Fruit of the Loom expansion to serve growing retail, e-commerce sectors

Underwear is slowly being transformed by the Internet, and nowhere is that more evident than in Berkeley County.

Fruit of the Loom, one of the nation’s biggest — and oldest — underwear and intimate apparel manufacturers, cut the ribbon Friday on an expansion of its Summerville-area Palmetto Distribution Center with an eye toward boosting e-commerce sales at the 165-year-old company.

“We’re gearing up and getting ready to do that,” Rick Medlin, Fruit of the Loom’s president and CEO, said of his company’s foray into web-based sales. “We’re building platforms and digital capabilities, as is everybody.”

The 402,000-square-foot addition more than doubles the Berkeley County center’s original 350,000-square-foot space. The expansion gives the site off Interstate 26 enough capacity to ship 60 million pairs of T-shirts, boxers, briefs and other casual garments each year.

Along with an automated packaging system that helps 225 full-time workers ship product to retailers such as Wal-Mart, Target and Kohl’s, there is a section dedicated to fulfilling direct-to-consumer e-commerce sales.

“We’ve got to create that omni-channel approach,” Medlin said. “The consumer may be in Wal-Mart this afternoon and see a product, then order it online from us. Then we can deliver it to them at home or to Wal-Mart, and they can pick it up there.”

Fruit of the Loom is part of the Warren Buffett-owned Berkshire Hathaway conglomerate, which doesn’t break out sales figures for its individual subsidiaries. However, Medlin said just 1 percent of sales take place online. The company hopes to increase that to 7 percent in coming years.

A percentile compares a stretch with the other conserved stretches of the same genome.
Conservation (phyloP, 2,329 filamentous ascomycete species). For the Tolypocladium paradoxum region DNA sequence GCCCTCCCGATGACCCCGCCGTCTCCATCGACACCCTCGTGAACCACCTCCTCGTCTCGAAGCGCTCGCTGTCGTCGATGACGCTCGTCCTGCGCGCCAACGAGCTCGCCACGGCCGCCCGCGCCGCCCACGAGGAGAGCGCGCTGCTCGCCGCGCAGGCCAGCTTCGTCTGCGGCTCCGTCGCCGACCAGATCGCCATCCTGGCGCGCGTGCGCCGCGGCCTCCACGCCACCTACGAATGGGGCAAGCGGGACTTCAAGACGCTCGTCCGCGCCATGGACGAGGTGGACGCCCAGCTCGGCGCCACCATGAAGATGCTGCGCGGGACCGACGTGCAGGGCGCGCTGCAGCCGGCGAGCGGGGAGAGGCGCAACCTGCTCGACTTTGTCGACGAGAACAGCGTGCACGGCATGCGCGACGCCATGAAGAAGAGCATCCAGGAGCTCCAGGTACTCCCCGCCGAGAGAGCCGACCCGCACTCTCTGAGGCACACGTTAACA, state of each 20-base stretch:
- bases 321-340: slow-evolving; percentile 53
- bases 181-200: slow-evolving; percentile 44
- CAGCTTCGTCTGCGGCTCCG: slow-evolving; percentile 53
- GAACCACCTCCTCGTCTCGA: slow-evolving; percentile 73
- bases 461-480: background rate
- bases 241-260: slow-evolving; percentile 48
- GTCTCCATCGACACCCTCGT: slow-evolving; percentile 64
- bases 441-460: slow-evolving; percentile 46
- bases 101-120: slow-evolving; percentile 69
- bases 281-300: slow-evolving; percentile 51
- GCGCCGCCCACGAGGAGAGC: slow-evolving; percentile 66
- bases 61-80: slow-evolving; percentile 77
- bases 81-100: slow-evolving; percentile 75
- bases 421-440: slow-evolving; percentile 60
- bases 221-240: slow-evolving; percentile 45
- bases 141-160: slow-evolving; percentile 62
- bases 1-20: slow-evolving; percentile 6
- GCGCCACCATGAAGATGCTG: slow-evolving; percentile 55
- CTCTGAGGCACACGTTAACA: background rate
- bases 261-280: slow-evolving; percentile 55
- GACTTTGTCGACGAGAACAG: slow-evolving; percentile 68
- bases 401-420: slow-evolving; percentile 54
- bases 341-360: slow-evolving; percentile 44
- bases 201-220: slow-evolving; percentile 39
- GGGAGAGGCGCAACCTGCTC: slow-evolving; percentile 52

“We’re under a lot of migration in our e-commerce capabilities,” Medlin said.

Fruit of the Loom’s fruit.com website went live in July 2012 and now averages between 41,000 and 236,500 visitors per month, according to the compete.com analytics firm, with December the online retailer’s busiest period. The website notched 71,479 visitors in February, the most recent data available. That leaves plenty of room for growth to catch online competitors like Jockey, which had 307,168 visitors in February, and Hanes, which had 1.2 million visitors in February.

Underwear isn’t necessarily an easy online sale.

“Without seeing it in person, it’s hard to know if the fabric is a good quality or get a sense for how it might fit,” a Fast Company magazine report pointed out this month. “And unlike clothing products, nobody wants to send used underwear back to a company.”

And that’s why brick-and-mortar retailers will remain a key focus at Fruit of the Loom’s Berkeley County site as the company works to figure out the web.

“About one-third of our total company production will go through here,” Medlin said, referring to Fruit of the Loom’s apparel division. The Bowling Green, Ky., company also owns Spalding, a sporting goods company, and two other apparel firms — Russell Athletic and Vanity Fair.

Fruit of the Loom acquired the 50-acre site between Business Park and Old Dairy roads near Jedburg in 2005. It bought the land after looking at sites in every major port city in the Southeast. The company completed the distribution center in 2006. In addition to its full-time staff, the center hires about 150 seasonal employees during peak times.

Roughly 80 percent of the center’s clothing is imported from Central America through Gulf Coast and East Coast ports, including the Port of Charleston. The warehouse, which can store up to 65,000 pallets of merchandise at a time, was built to handle garments for “just-in-time” delivery to North American customers.

Reach David Wren at 843-937-5550 or on Twitter at @David_Wren_